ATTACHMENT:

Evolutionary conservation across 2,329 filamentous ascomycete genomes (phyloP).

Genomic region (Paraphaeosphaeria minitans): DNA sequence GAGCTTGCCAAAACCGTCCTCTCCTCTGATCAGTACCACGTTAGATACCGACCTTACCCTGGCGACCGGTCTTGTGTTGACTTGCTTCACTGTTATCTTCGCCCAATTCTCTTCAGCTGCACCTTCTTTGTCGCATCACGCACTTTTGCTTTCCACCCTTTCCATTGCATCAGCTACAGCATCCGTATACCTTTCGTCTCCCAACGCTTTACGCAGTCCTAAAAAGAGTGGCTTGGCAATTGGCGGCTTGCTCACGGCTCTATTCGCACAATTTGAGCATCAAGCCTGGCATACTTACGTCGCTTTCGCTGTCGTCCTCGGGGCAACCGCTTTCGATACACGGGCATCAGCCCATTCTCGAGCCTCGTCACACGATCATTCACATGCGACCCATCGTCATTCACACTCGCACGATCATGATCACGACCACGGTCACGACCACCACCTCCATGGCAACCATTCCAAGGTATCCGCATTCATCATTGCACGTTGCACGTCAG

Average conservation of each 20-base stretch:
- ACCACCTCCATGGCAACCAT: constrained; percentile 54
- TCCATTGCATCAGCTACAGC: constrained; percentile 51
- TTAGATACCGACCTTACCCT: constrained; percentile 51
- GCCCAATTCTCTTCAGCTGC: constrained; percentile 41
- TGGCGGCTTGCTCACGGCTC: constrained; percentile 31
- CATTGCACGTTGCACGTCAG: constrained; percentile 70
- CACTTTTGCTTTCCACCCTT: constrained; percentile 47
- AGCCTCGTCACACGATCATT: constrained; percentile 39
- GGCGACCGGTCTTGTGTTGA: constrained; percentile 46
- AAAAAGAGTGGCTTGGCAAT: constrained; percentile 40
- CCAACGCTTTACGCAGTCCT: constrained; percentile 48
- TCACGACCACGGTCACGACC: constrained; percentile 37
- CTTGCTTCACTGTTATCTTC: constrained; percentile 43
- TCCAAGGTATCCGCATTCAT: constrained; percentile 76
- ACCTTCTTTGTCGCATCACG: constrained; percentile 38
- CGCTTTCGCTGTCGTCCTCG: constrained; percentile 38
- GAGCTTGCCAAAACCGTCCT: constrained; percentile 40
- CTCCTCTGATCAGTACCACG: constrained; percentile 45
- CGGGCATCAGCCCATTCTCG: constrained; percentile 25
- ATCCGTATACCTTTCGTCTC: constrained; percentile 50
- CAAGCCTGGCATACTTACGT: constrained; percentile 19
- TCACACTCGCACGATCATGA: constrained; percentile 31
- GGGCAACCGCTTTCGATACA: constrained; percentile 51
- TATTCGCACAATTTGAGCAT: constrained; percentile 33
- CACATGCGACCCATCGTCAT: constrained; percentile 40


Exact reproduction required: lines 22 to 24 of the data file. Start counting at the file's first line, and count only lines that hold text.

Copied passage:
- CGGGCATCAGCCCATTCTCG: constrained; percentile 25
- ATCCGTATACCTTTCGTCTC: constrained; percentile 50
- CAAGCCTGGCATACTTACGT: constrained; percentile 19